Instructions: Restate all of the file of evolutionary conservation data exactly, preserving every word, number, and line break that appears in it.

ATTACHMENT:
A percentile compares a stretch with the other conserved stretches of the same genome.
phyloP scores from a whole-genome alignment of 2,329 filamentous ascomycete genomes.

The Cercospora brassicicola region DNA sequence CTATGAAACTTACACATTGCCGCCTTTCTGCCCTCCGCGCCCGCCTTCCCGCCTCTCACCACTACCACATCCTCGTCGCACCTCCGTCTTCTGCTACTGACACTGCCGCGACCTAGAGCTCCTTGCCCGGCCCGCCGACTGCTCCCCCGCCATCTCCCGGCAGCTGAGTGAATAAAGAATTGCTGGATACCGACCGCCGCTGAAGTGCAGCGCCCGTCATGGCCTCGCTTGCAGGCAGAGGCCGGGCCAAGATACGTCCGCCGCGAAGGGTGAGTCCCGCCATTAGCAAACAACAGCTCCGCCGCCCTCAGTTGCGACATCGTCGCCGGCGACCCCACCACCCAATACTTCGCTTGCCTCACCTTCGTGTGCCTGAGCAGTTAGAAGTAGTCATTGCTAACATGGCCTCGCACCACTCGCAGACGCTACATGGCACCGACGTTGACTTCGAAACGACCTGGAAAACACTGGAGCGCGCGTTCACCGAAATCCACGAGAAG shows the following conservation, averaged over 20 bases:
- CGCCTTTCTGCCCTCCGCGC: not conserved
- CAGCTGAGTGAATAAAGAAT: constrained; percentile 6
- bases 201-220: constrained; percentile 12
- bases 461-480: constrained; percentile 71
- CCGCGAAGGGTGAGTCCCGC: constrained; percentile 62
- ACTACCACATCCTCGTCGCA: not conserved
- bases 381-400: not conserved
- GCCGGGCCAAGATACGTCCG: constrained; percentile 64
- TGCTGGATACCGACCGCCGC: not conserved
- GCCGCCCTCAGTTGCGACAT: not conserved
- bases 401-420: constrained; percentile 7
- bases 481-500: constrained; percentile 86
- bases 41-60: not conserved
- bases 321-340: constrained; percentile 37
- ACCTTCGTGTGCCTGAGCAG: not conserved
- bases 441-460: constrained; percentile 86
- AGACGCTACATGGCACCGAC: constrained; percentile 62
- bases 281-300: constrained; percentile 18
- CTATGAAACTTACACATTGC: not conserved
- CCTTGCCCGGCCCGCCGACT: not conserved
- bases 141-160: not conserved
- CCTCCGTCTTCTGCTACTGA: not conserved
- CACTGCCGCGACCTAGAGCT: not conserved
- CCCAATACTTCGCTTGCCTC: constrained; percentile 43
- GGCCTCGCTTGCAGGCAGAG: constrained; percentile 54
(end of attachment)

A percentile compares a stretch with the other conserved stretches of the same genome.
phyloP scores from a whole-genome alignment of 2,329 filamentous ascomycete genomes.

The Cercospora brassicicola region DNA sequence CTATGAAACTTACACATTGCCGCCTTTCTGCCCTCCGCGCCCGCCTTCCCGCCTCTCACCACTACCACATCCTCGTCGCACCTCCGTCTTCTGCTACTGACACTGCCGCGACCTAGAGCTCCTTGCCCGGCCCGCCGACTGCTCCCCCGCCATCTCCCGGCAGCTGAGTGAATAAAGAATTGCTGGATACCGACCGCCGCTGAAGTGCAGCGCCCGTCATGGCCTCGCTTGCAGGCAGAGGCCGGGCCAAGATACGTCCGCCGCGAAGGGTGAGTCCCGCCATTAGCAAACAACAGCTCCGCCGCCCTCAGTTGCGACATCGTCGCCGGCGACCCCACCACCCAATACTTCGCTTGCCTCACCTTCGTGTGCCTGAGCAGTTAGAAGTAGTCATTGCTAACATGGCCTCGCACCACTCGCAGACGCTACATGGCACCGACGTTGACTTCGAAACGACCTGGAAAACACTGGAGCGCGCGTTCACCGAAATCCACGAGAAG shows the following conservation, averaged over 20 bases:
- CGCCTTTCTGCCCTCCGCGC: not conserved
- CAGCTGAGTGAATAAAGAAT: constrained; percentile 6
- bases 201-220: constrained; percentile 12
- bases 461-480: constrained; percentile 71
- CCGCGAAGGGTGAGTCCCGC: constrained; percentile 62
- ACTACCACATCCTCGTCGCA: not conserved
- bases 381-400: not conserved
- GCCGGGCCAAGATACGTCCG: constrained; percentile 64
- TGCTGGATACCGACCGCCGC: not conserved
- GCCGCCCTCAGTTGCGACAT: not conserved
- bases 401-420: constrained; percentile 7
- bases 481-500: constrained; percentile 86
- bases 41-60: not conserved
- bases 321-340: constrained; percentile 37
- ACCTTCGTGTGCCTGAGCAG: not conserved
- bases 441-460: constrained; percentile 86
- AGACGCTACATGGCACCGAC: constrained; percentile 62
- bases 281-300: constrained; percentile 18
- CTATGAAACTTACACATTGC: not conserved
- CCTTGCCCGGCCCGCCGACT: not conserved
- bases 141-160: not conserved
- CCTCCGTCTTCTGCTACTGA: not conserved
- CACTGCCGCGACCTAGAGCT: not conserved
- CCCAATACTTCGCTTGCCTC: constrained; percentile 43
- GGCCTCGCTTGCAGGCAGAG: constrained; percentile 54